Dasovic ready to right the Toronto FC ship
TORONTO – Nick Dasovic aspired to be a professional head coach. But it was unlikely that the opportunity would come this early, this way, he thought.
On Tuesday, Toronto FC cleaned house and dismissed head coach Preki and director of soccer Mo Johnson. Then, TFC named Dasovic interim head coach, entrusting him with the tough task of salvaging the club’s downward spiraling season.
The former Canadian international said yes and thank you, and is looking forward to the difficult task ahead.
“I’m ready to take the challenge,” said Dasovic, the first Candian to lead TFC. “I’m honored to even be considered and to have the chance to lead this group of guys. We’ve got a great group of gentlemen in that room and I think we’ve got a great chance.”
Holdover coaches Leo Percovich, Danny Dichio and Mike Toshack will serve as his assistants.
Dasovic is in his third season with TFC and second as first-team assistant after serving as head of TFC’s Academy. The 42-year-old takes over a team that’s five points out of the final playoff spot and mired in a six-game winless streak that threatens to leave them out of the postseason for the fourth straight year.
“The guys seem energetic in there,” said Dasovic, "we want to get into the playoffs and we want to get into the Champions League, so it’s about keeping everyone positive keeping the guys focused on what we’re about to do and they seem ready to go."
His first game as head coach will be Wednesday at Real Salt Lake in a critical CONCACAF Champions League group-stage match. Though tagged with the interim label, Dasovic clearly stated he’s in the running to be the full-time coach, and a win in this match would go a long way in helping him secure the job.
“I don’t want to leave Toronto,” said Dasovic when asked about his interest in the job full-time. "I plan on being here for a long time."
That decision, though, will ultimately come down to the outcome of this season and the incoming manager, who will be hired after an exhaustive search that begins immediately, according to Tom Anselmi, executive vice president and COO of TFC's parent company, Maple Leaf Sports & Entertainment Ltd.
Prior to joining TFC, Dasovic spent five years in the Canadian National Team program as an assistant coach with the men’s senior national and U-20 national teams.
His only head-coaching experience came in the CONCACAF men’s Olympic qualifying tournament with Canada’s U-23 men’s team, which he barely failed to qualify for the Beijing Olympics, losing to the US in the semifinals.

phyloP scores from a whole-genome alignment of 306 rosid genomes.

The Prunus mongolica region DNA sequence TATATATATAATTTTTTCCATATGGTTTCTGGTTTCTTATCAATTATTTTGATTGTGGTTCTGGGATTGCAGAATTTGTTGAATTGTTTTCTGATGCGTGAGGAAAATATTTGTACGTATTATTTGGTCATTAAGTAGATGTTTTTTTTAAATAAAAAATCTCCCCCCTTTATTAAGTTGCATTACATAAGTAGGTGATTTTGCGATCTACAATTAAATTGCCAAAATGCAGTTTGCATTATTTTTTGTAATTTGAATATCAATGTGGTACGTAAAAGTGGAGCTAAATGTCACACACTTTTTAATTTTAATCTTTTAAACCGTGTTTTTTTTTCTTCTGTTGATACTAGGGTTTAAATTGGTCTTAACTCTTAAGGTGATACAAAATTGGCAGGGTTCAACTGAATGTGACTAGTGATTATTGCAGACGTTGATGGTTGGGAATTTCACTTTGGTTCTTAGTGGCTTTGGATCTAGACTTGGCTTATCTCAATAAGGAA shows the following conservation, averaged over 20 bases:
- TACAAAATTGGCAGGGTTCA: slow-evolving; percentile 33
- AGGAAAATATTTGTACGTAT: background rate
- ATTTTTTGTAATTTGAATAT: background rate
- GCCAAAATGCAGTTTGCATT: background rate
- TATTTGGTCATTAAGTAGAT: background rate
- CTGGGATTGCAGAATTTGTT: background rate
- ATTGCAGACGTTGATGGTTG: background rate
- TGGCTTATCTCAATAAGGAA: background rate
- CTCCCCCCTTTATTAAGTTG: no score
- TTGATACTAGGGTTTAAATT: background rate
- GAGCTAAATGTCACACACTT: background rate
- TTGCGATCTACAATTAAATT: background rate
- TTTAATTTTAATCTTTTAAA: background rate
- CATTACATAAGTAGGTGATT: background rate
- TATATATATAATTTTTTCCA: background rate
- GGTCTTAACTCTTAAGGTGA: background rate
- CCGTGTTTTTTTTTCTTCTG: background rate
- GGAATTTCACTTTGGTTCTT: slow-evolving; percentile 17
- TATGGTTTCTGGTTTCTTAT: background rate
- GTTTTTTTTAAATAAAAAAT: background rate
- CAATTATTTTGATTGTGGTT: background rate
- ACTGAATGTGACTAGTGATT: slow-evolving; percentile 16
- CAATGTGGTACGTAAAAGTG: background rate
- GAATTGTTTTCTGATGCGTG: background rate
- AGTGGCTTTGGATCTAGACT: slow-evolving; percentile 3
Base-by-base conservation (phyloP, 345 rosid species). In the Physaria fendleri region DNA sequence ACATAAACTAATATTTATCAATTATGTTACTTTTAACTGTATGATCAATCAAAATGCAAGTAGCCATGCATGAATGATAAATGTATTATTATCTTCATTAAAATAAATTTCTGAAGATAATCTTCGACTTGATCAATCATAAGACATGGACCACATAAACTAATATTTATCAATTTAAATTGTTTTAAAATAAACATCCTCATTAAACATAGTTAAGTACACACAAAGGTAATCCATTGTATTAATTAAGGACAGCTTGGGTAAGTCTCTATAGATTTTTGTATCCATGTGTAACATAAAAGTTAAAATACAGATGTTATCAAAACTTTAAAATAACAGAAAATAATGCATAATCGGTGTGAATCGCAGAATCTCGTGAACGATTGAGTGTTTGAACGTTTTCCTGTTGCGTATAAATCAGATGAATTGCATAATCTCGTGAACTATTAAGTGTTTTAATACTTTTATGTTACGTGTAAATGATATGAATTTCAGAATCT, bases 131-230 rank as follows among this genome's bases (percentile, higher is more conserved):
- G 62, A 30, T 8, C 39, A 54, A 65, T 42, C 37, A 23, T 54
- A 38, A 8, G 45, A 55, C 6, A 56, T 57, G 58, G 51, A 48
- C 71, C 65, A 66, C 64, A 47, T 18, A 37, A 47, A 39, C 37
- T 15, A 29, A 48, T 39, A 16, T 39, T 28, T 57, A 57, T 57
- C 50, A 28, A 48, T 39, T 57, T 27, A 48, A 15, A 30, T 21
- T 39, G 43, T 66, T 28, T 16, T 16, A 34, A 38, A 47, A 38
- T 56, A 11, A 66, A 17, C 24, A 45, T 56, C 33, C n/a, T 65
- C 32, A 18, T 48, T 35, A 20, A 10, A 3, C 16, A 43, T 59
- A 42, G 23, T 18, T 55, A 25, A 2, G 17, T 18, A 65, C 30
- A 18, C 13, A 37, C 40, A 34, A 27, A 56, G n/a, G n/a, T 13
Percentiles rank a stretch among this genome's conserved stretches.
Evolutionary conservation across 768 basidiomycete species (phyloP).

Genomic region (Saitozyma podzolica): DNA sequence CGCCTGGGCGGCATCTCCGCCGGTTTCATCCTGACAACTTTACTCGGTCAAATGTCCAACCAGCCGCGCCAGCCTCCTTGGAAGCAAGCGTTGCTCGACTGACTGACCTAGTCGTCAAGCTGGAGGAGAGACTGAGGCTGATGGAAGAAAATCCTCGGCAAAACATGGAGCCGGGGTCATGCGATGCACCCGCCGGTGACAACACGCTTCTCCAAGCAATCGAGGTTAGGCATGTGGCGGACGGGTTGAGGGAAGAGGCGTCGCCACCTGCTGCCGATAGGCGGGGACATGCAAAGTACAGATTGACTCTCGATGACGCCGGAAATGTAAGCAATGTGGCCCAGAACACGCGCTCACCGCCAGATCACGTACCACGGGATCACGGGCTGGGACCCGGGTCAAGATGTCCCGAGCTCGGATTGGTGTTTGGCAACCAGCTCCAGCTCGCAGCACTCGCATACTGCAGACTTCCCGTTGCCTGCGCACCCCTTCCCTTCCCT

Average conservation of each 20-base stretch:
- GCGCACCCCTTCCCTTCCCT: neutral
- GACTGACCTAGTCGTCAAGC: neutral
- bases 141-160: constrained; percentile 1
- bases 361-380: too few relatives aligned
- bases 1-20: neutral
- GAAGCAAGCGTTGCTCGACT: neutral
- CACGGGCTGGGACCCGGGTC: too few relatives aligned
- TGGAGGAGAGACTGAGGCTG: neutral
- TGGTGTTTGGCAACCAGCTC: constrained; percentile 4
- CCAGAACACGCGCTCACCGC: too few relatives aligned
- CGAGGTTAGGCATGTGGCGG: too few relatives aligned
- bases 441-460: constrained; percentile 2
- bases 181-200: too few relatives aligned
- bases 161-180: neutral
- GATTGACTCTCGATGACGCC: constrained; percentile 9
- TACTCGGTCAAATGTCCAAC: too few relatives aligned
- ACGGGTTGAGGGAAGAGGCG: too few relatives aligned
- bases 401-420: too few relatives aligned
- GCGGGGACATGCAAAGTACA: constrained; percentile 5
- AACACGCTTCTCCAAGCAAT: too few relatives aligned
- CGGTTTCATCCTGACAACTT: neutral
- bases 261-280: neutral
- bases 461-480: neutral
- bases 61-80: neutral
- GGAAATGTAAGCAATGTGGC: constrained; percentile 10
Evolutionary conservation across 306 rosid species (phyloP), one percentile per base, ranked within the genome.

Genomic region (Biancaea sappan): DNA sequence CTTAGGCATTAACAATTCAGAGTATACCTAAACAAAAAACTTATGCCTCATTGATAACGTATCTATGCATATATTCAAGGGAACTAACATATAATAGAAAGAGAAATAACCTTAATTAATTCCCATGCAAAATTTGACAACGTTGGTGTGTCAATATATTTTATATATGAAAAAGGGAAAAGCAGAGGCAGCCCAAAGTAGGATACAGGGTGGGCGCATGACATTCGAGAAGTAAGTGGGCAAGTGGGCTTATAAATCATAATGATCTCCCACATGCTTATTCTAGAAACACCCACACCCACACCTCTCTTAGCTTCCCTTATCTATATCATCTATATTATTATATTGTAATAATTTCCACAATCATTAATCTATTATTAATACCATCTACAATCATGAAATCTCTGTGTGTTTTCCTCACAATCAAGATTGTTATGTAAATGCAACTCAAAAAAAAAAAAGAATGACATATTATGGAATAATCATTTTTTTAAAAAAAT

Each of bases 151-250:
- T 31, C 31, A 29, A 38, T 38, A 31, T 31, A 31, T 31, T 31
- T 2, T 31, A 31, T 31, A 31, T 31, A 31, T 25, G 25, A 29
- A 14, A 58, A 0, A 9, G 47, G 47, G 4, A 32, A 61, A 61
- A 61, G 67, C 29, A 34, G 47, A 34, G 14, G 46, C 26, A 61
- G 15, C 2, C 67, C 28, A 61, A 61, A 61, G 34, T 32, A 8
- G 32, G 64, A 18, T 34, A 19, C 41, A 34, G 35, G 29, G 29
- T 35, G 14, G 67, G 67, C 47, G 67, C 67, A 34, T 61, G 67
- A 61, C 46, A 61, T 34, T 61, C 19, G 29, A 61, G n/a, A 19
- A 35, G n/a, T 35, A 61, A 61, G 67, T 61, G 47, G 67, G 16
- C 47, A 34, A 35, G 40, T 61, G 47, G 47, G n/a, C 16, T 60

Real Salt Lake midfielder Will Johnson, who scored three goals for Canada in that tournament, feels “Daso” is a player’s coach and has what it takes to succeed in MLS.
“I think he’s got great qualities,” says Johnson, who faces his former coach on Wednesday. “He can be a high-level coach. He knows when to put his foot down and be serious and he can also be loose and get the players to perform at a very high level.”
“He was a coach you can always talk to you could sit down and have a chat with, but he was also a guy who was also an authority figure at the same time,” continued Johnson.
“If somebody needed a kick in the butt to get themselves going, then he would be the guy to bring it; and if somebody needed a pat on the back, he was there.
D.C. United defender Dejan Jakovic, who also played on that Canada U-23 team, echoed similar sentiments.
“Nick’s a professional,” said Jakovic. “Just the way he interacts with players – there’s certain ways. You can be too nice sometimes and then you can be too harsh and too strong.
"You have to be able to know how to treat your players, but just for the little bit of time I was with him, I thought the training sessions were great.”
Dasovic, a native of Vancouver, played professionally in Croatia, Canada, France, Sweden and Scotland. Internationally, he played for Canada between 1993 and 2003, appearing in 63 matches, good for sixth all-time.
It’s this experience and the amount of knowledge of the game Dasovic accumulated during that span that Johnson says will be invaluable for the new Toronto coach.
“He has a high soccer IQ and that can go a long way for him,” said Johnson.